The Hawkeye State is known for many things: The best corn in the world, the legendary butter cow at the Iowa State Fair, and the Field of Dreams, to name a few.

But it's also known for having some of the most powerful and erratic weather in the entire country.

There have been some truly devastating tornadoes that have rolled through Iowa over the years, but one of them is the granddaddy of them all. A storm so formidable, it took out nearly everything that was unlucky enough to be in its path of destruction.

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MORE: Tornado devastates Iowa town, killing multiple people as powerful storms rip through Midwest (5/22/24)

 The Most Powerful Tornado to Ever Hit Iowa: Charles City 1968

The most powerful and deadliest tornado ever to hit the state of Iowa occurred around the Charles City area on May 15, 1968. In fact, it wasn't just one tornado, but a series of storms that absolutely devastated the entire region.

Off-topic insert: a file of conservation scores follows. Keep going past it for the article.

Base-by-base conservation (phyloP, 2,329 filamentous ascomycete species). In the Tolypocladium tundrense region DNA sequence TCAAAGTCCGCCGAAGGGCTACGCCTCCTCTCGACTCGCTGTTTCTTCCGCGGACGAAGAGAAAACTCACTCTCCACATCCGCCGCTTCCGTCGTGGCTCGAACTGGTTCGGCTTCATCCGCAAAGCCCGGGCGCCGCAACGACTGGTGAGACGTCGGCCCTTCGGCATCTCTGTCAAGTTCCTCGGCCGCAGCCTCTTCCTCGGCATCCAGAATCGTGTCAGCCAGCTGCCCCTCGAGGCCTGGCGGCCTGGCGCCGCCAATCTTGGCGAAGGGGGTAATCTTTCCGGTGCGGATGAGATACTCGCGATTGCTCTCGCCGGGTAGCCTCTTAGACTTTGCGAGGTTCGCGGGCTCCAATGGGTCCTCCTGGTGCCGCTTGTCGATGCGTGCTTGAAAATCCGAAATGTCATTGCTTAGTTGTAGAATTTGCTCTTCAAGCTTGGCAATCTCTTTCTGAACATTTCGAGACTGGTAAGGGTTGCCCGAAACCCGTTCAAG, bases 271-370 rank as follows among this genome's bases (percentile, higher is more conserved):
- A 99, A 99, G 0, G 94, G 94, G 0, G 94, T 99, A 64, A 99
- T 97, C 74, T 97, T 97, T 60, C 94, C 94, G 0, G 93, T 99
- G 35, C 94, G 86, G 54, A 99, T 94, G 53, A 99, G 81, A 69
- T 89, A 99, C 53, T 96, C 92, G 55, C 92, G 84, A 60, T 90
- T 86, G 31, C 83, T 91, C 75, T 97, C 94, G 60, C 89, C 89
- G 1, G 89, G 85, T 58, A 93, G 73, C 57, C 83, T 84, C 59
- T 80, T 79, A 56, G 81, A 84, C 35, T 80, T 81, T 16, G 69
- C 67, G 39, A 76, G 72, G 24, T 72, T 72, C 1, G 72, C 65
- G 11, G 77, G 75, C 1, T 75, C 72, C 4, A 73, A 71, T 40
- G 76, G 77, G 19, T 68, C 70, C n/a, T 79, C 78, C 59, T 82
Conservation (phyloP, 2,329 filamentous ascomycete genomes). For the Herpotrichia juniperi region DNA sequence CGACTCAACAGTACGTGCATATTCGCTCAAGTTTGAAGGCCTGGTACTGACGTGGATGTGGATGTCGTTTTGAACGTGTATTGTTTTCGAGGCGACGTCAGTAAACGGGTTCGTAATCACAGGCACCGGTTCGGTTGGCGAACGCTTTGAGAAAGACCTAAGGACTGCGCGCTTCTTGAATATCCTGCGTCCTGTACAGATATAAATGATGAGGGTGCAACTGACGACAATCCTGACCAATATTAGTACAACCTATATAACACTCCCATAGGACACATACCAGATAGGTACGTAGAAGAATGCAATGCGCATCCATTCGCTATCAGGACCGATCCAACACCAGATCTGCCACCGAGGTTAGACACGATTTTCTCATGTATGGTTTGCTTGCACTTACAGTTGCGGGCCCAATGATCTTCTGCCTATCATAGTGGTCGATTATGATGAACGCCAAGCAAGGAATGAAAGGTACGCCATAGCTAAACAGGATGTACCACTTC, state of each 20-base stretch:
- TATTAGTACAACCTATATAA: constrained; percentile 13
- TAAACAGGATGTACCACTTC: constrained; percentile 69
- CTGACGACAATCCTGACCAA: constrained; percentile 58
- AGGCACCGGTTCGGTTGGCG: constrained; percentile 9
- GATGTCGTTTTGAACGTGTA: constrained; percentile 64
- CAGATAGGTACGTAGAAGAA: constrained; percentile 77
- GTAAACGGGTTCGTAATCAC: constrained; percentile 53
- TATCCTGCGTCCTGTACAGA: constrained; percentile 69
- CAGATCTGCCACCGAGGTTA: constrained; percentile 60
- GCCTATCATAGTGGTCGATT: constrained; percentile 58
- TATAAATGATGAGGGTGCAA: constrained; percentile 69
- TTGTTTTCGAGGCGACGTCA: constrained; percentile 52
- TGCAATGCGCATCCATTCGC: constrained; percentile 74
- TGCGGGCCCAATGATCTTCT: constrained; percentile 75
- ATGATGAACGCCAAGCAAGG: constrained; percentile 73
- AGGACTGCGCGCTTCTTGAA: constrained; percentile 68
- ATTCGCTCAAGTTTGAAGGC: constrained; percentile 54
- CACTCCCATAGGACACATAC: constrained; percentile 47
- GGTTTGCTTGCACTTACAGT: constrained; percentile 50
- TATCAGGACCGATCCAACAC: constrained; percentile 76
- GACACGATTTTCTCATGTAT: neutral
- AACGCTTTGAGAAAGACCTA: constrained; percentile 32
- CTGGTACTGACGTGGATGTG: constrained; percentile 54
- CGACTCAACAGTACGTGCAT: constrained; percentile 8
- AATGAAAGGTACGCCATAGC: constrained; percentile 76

The storm produced two F1 tornadoes, one F2, and two F5 tornadoes, according to the Fujita Scale.

Charles City, Iowa tornado 1968
Charles City, Iowa (Google Maps)
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"The first F5 tornado moved through five counties and 65 miles. It affected Charles City just before 5 PM CDT (4:47 PM) destroying much of the area. Damage figures were estimated up to $30 million in Charles City alone while $1.5 million of damage was recorded elsewhere...The second F5 tornado affected Fayette County around 4:57 PM CDT. It damaged or destroyed nearly 1,000 homes," The National Weather Service reports."The hardest hit areas were Oelwein and Maynard where homes were completely swept away from their foundations," 

13 people died in the series of storms with an estimated $30 million in damages.

Where Are You Most Likely to Encounter a Tornado in South Dakota?

The folks at Stacker crunched the numbers to find the top 10 South Dakota counties likely to see tornados.

NOTE: "Since counties can vary in size, they are ranked by the number of tornadoes per 100 square miles." - Stacker

Gallery Credit: Ben Kuhns

The Sunken Iowa Steamboat

Gallery Credit: Andy Gott